During or after mega-events like world cup soccer games, due to natural disasters like Hurricanes or Tsunamis or even during the rush hour it is eligible to evacuate the traffic participants or even the whole population as fast as possible. For the simulation and evacuation of metropolises a large-scale multi agent traffic simulation can be used. In this case the locations of the persons at the time of the evacuation are computed by a regular activity based demand modeling framework as often used in the transport science. Evacuation flow is simulated by a simple queue model that only uses free speed and bottleneck capacities as input. This approach is implemented inside the MATSim (www.matsim.org) framework for transportation planning. The results from the simulation give an estimate of the time it could take to evacuate the endangered area. Furthermore they can be used for evacuation training purposes and for guidance advices in an emergency.

One goal of the project is to improve existing solutions in the area of dynamic flow models and to investigate mathematical methods improving the grasp of the different problems arising from such situations. By the use of the MATSim framework it will be possible to evaluate those solutions empirically.

Researchers:

Prof. Dr. Kai Nagel, Dipl. Inf. Dominik Grether, and Dipl. Inf. Gregor Lämmel

Fakultät V, Verkehrs- und Maschinensysteme Institut für Land- und Seeverkehr, Fachgebiet Verkehrssystemplanung und Verkehrstelematik, Sekr. SG 12, Salzufer 17-19, D-10587 Berlin

Optimization and Simulation.

Microsimulations and network optimization are two different techniques to quantitatively analyze traffic flows.

The main idea of microsimulations is to simulate rational behavior of agents in a distributed system. The goal is to find a steady state, where no agent can unilaterally improve its utility by deviating to another strategy (by choosing another route). Such stable states are known as Nash equilibria and, since the model explicitly involves travel times, an equilibrium point constitutes a dynamic Nash equilibrium.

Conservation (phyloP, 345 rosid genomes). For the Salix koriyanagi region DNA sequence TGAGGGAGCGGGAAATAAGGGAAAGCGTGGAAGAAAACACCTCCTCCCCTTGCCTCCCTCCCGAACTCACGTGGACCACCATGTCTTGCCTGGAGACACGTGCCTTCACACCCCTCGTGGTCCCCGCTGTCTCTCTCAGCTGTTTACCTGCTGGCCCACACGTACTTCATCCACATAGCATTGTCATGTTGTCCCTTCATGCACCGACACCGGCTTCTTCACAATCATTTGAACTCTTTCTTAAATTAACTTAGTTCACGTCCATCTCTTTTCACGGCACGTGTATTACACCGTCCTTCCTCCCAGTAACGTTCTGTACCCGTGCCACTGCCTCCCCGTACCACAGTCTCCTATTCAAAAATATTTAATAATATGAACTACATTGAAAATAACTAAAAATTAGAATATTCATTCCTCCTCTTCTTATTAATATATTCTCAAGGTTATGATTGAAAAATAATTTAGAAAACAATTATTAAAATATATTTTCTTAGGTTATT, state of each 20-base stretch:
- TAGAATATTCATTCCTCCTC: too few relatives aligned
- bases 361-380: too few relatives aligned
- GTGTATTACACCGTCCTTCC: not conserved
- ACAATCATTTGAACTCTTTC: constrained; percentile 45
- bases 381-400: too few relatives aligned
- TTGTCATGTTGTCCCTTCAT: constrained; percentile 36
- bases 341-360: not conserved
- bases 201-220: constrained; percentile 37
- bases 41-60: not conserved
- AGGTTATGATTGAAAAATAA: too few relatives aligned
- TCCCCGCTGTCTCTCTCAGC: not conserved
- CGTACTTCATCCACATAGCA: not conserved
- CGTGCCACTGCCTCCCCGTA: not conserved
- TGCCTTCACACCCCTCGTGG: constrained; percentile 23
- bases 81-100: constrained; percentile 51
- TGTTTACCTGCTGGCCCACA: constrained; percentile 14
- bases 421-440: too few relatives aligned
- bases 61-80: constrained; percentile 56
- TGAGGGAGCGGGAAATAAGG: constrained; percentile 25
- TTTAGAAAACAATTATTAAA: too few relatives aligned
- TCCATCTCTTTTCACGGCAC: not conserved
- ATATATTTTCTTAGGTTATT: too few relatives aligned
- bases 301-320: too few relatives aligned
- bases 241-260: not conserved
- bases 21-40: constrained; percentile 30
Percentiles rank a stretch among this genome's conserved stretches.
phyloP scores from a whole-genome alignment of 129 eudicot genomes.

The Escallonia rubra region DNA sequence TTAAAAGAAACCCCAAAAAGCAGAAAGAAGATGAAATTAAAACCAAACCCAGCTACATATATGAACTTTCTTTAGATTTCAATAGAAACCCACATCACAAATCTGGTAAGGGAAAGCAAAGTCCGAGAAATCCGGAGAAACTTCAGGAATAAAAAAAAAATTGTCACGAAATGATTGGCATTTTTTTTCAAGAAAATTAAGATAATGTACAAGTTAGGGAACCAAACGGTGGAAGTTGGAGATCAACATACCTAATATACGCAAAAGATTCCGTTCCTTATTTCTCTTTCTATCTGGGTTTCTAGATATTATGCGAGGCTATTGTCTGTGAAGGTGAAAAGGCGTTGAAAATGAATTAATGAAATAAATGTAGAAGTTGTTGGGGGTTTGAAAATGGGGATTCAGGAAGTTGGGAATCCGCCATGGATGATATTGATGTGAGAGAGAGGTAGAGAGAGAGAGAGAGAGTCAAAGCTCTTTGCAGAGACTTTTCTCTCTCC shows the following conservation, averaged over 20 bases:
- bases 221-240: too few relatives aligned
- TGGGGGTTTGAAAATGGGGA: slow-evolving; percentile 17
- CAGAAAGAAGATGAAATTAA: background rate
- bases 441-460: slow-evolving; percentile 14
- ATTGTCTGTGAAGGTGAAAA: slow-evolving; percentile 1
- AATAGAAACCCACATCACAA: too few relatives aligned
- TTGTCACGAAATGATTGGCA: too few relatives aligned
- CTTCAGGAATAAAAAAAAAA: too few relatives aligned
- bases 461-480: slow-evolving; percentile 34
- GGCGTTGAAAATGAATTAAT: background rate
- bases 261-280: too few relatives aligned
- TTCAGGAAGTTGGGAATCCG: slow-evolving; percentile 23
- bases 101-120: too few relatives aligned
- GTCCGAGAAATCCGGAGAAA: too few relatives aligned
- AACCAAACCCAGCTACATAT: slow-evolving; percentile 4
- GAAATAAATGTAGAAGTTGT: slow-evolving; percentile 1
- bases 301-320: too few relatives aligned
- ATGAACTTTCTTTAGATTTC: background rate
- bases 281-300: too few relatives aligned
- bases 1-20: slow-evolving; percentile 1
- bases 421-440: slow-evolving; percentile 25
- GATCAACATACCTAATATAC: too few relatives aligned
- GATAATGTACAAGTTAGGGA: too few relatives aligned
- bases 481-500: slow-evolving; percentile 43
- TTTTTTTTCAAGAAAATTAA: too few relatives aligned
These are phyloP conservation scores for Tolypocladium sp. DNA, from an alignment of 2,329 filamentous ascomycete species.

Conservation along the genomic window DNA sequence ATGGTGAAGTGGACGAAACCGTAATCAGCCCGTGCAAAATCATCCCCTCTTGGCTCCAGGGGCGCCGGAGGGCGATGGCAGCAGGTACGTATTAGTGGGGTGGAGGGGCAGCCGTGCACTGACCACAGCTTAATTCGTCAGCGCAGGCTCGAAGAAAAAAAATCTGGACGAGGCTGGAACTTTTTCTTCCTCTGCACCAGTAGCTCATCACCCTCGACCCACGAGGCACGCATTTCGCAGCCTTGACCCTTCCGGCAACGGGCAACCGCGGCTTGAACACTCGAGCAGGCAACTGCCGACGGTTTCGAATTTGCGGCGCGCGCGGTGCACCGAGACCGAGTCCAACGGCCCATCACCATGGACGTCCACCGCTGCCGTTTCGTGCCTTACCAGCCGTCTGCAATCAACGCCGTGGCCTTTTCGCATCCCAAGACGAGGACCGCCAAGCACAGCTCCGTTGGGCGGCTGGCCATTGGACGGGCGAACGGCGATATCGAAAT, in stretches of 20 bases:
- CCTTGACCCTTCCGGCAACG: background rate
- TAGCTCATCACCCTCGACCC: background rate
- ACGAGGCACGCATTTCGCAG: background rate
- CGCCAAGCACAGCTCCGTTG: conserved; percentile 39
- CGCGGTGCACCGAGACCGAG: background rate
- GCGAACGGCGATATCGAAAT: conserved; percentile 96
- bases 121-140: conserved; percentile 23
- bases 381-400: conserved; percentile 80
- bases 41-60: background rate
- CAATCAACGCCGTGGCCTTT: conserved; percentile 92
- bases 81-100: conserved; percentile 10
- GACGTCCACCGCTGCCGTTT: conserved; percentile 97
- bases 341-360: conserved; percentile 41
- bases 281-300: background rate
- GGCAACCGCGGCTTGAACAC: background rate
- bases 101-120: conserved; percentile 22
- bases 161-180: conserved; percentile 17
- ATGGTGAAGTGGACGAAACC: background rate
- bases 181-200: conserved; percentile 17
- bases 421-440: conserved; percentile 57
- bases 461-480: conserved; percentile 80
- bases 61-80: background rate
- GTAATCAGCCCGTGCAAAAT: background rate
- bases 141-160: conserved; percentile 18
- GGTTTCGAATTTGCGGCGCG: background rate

This project aims at combining network optimization and microsimulations so as to achieve a new notion of traffic modeling, prediction, and control. In a first step, we want to integrate network optimization and microsimulations by generating traffic routes using static network flow methods, which in turn are fed into the simulator. If the traffic model used for the network optimization problem accurately approximates the dynamic Nash equilibrium, then the hope is to effectively reduce convergence time of the simulator. Furthermore, a clever choice of start routes will eventually guide the simulation process to a qualitatively good equilibrium.

Researchers:

Prof. Dr. Rolf H. Möhring, Dr. Tobias Harks

Evacuation Models.

Evacuations are extreme situations and nothing else might show the bottlenecks of a road system as clearly. However, evacuations are also rare and much time can be spent preparing for such an event. A thoughtfully worked out and convincing evacuation plan can greatly improve the time needed to clear an area.

This project aims to model evacuation scenarios using techniques from combinatorial optimization and network flow theory in particular. While microsimulation likely is the most realistic way of modeling, network flow models are often computationally more efficient and their properties are better understood. An important result of this more theoretical approach are earliest arrival flows. Such an earliest arrival flow has the property that at any point in time as many people are already rescued as possible. The existence of earliest arrival flows, however, is only guaranteed in a very stylized setting.